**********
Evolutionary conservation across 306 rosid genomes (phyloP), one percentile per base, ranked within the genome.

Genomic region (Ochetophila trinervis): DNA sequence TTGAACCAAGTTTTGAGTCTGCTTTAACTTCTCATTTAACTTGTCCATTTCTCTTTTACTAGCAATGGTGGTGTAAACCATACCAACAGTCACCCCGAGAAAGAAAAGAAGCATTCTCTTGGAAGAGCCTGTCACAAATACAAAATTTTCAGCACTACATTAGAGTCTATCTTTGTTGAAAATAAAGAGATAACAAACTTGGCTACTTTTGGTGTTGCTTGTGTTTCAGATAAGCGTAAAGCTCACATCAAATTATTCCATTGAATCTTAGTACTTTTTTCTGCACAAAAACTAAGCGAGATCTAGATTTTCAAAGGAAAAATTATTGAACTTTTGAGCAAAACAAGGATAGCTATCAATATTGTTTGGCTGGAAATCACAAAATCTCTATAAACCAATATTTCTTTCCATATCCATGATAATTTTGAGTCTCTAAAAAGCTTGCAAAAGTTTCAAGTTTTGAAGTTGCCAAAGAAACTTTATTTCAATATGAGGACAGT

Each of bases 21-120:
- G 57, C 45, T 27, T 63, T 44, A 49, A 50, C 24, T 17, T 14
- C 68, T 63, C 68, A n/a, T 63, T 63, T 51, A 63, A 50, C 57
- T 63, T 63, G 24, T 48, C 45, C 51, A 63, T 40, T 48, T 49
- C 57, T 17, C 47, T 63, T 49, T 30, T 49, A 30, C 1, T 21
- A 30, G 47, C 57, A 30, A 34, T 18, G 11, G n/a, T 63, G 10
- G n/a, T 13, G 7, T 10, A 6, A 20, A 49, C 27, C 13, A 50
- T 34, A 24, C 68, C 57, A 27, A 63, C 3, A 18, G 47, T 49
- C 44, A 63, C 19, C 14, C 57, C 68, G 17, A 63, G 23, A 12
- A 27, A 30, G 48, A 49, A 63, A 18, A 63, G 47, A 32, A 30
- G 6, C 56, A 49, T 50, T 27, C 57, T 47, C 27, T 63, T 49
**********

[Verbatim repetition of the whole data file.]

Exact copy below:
Evolutionary conservation across 306 rosid genomes (phyloP), one percentile per base, ranked within the genome.

Genomic region (Ochetophila trinervis): DNA sequence TTGAACCAAGTTTTGAGTCTGCTTTAACTTCTCATTTAACTTGTCCATTTCTCTTTTACTAGCAATGGTGGTGTAAACCATACCAACAGTCACCCCGAGAAAGAAAAGAAGCATTCTCTTGGAAGAGCCTGTCACAAATACAAAATTTTCAGCACTACATTAGAGTCTATCTTTGTTGAAAATAAAGAGATAACAAACTTGGCTACTTTTGGTGTTGCTTGTGTTTCAGATAAGCGTAAAGCTCACATCAAATTATTCCATTGAATCTTAGTACTTTTTTCTGCACAAAAACTAAGCGAGATCTAGATTTTCAAAGGAAAAATTATTGAACTTTTGAGCAAAACAAGGATAGCTATCAATATTGTTTGGCTGGAAATCACAAAATCTCTATAAACCAATATTTCTTTCCATATCCATGATAATTTTGAGTCTCTAAAAAGCTTGCAAAAGTTTCAAGTTTTGAAGTTGCCAAAGAAACTTTATTTCAATATGAGGACAGT

Each of bases 21-120:
- G 57, C 45, T 27, T 63, T 44, A 49, A 50, C 24, T 17, T 14
- C 68, T 63, C 68, A n/a, T 63, T 63, T 51, A 63, A 50, C 57
- T 63, T 63, G 24, T 48, C 45, C 51, A 63, T 40, T 48, T 49
- C 57, T 17, C 47, T 63, T 49, T 30, T 49, A 30, C 1, T 21
- A 30, G 47, C 57, A 30, A 34, T 18, G 11, G n/a, T 63, G 10
- G n/a, T 13, G 7, T 10, A 6, A 20, A 49, C 27, C 13, A 50
- T 34, A 24, C 68, C 57, A 27, A 63, C 3, A 18, G 47, T 49
- C 44, A 63, C 19, C 14, C 57, C 68, G 17, A 63, G 23, A 12
- A 27, A 30, G 48, A 49, A 63, A 18, A 63, G 47, A 32, A 30
- G 6, C 56, A 49, T 50, T 27, C 57, T 47, C 27, T 63, T 49